Wherever you are in the North East, you can help answer the big questions around wildlife by taking part in citizen science projects across the region.

Answering the big questions around North East nature

To protect nature, we need to know as much as we can about it. Conservationists and researchers cannot do this alone – you can help. By taking part, you’ll make a difference for nature across the North East.

Our citizen science schemes invite you to get involved with research across the region. By observing wildlife, sharing records and inspiring others, you’ll help develop a better understanding of nature across the North East.

Anyone can take part – wherever you are in the North East, whether you’re an enthusiast or expert, whether you can give a little time or lots. Taking part is a great way to develop your skills and add an exciting new dimension to your enjoyment of the natural world.

Hundreds of people across the North East take part to better our knowledge of nature. Will you join them?

Get Involved

Everyone can help record and study wildlife. Discover new opportunities to get involved with citizen science across the North East.

Citizen Science ›
Can you help record the North East’s ladybirds in 2021? By taking part in the North East Ladybird Spot, you’ll…
Citizen Science ›
Help protect bees in 2021 by recording the species you observe close to home. Right across the North East, every…

Why should you record wildlife?

Environmental records underpin wildlife conservation across the UK. Explore the difference your records can make in a recent talk by naturalist, Ryan Clark.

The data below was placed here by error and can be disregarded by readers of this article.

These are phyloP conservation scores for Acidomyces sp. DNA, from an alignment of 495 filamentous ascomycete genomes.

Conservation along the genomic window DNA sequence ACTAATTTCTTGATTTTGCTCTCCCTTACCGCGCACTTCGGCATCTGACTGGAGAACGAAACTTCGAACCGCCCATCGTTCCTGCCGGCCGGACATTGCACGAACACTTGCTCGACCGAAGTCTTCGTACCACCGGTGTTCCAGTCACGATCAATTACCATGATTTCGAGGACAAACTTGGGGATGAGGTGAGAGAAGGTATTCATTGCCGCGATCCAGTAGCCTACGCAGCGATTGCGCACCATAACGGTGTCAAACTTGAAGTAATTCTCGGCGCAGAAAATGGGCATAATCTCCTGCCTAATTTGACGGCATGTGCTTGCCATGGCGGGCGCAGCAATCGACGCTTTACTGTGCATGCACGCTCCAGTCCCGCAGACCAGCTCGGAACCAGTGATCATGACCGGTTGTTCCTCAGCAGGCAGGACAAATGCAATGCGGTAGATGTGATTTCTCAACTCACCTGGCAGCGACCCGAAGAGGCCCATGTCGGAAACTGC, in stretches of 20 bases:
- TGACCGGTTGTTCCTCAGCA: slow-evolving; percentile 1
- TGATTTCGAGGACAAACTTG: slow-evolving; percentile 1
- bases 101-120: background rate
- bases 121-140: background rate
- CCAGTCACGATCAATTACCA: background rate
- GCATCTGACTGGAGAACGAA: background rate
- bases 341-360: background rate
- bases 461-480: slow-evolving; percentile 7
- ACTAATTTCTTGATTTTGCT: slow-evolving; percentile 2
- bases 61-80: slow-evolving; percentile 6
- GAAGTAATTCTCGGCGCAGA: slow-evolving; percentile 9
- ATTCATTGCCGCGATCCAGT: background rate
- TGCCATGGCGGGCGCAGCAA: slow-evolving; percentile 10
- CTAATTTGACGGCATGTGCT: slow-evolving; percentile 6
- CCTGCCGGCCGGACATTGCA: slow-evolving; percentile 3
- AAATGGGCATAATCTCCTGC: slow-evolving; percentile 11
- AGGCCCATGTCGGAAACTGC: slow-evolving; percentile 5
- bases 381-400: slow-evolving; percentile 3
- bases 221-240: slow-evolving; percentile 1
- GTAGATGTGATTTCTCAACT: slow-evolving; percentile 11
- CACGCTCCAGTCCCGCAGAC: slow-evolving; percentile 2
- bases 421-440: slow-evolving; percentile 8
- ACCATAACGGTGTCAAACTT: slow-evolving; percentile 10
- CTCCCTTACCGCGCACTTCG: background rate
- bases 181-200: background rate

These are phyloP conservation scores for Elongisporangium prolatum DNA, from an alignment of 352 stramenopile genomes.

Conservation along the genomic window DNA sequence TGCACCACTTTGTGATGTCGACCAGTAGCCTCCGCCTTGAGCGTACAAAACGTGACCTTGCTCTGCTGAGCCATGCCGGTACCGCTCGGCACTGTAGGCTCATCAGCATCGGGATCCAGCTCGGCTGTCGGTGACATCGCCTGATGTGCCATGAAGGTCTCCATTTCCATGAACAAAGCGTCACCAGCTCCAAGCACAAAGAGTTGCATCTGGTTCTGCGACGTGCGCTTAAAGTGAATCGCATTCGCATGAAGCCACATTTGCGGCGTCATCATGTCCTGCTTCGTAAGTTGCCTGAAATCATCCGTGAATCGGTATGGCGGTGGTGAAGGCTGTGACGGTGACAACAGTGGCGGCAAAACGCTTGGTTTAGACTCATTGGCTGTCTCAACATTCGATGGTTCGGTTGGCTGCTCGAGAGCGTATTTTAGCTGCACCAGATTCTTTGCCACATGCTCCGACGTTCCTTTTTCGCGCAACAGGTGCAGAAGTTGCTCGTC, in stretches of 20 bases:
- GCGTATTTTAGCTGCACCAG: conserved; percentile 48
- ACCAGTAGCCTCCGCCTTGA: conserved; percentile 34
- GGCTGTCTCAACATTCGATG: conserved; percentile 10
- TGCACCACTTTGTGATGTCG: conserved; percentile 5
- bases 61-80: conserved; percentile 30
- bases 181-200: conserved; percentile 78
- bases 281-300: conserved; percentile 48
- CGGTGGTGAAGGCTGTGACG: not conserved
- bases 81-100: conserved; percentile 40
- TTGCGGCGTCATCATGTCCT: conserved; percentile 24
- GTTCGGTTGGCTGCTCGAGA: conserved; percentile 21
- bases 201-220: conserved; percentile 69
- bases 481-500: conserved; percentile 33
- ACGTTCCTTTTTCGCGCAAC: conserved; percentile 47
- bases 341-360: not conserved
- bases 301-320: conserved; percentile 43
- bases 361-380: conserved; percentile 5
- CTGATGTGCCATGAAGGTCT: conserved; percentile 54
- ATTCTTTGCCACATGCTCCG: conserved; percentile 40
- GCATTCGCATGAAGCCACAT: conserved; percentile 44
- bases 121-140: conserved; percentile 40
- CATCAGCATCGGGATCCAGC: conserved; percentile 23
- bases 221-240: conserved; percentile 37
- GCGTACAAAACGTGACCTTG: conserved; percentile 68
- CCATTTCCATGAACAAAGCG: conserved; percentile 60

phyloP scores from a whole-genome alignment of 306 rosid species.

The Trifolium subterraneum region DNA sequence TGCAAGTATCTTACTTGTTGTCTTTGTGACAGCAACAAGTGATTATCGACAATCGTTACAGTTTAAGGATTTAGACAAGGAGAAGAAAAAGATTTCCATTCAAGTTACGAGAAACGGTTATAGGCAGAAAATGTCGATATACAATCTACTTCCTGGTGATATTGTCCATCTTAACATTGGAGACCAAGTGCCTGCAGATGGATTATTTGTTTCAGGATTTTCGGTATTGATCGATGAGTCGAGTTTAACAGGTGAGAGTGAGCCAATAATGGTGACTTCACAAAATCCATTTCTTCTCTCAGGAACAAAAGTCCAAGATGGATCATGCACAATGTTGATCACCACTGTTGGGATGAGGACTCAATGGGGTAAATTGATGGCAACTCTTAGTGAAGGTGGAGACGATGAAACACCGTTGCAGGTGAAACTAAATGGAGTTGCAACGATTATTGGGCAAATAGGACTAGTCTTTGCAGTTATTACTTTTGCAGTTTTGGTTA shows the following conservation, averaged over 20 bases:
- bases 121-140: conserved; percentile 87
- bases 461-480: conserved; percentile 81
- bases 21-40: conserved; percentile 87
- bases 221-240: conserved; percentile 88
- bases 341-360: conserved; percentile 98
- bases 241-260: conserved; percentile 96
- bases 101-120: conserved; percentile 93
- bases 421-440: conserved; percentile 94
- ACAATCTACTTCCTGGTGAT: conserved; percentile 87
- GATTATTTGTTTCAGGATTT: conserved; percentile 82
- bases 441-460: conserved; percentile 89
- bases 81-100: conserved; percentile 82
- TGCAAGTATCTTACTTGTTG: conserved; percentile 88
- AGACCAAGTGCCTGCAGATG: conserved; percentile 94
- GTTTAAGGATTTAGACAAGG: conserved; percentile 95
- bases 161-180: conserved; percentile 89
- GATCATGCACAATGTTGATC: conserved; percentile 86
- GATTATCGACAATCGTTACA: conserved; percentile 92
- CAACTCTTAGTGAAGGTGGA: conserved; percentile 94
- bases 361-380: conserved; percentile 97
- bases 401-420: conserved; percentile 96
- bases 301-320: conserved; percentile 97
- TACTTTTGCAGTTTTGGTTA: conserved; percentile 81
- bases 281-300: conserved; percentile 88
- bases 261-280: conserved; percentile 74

Bittern landing in reeds
Bittern © Chris Castling

Recording wildlife at GNR

Your wildlife observations make a world of difference by helping us learn about and protect wildlife at Gosforth Nature Reserve.

Sightings of all species help us track the fortunes of wildlife populations, monitor change and target conservation action.

Each year, visitors make new and exciting discoveries at the reserve, you can share yours by visiting the page below.

Peacock © Chris Barlow

Discover iRecord

iRecord is the perfect platform for sharing your wildlife observations from across the North East.

Join NHSN Conservation Officer, Charlotte Rankin, for an introduction to iRecord and find out how to share your wildlife sightings and contribute to conservation across the North East.

Perfect for participants of the North East Ladybird Spot and North East Bee Hunt, this video provides a step-by-step guide to using iRecord, sharing all you need to know to make the most of your records.

Have a sighting to share?

You can help monitor and protect North East nature by sharing your observations with your local Environmental Records Information Centre.

Records of all species are welcome, wherever you are in the North East.

Submit a sighting today to help track the fortunes of regional wildlife. Every record really does count.

Wildlife recording & identification

From bees and ladybirds to advice on photographing, recording and researching wildlife, explore a range of articles shared to help you make the most of your observations.

Citizen Science ›
In the first in a new series, Charlotte Rankin explores how you can make the most of your sightings through wildlife recording….
Invertebrates ›
This year, naturalists across the North East took part in the North East Bee Hunt. Mapping the region’s bees, your…
Citizen Science ›
In the next in a new series, Charlotte Rankin explores the difference your wildlife records can make, both locally and across the UK…
Citizen Science ›
Perfect for participants of the North East Ladybird Spot, explore a helpful range of ladybird resources to help you this summer….
Invertebrates ›
White butterflies are a common sight during the warmer months of the year and in the North East, you are likely to encounter four common species. Separate and identify these four species with NHSN Invertebrate Section lead, Gordon Port. …
Archive & Library ›
We’ve asked NHSN members to tell us about their favourite field guides for the garden or on walks close to home. In this post, Rinke Vinkenoog suggests guides for identifying bees….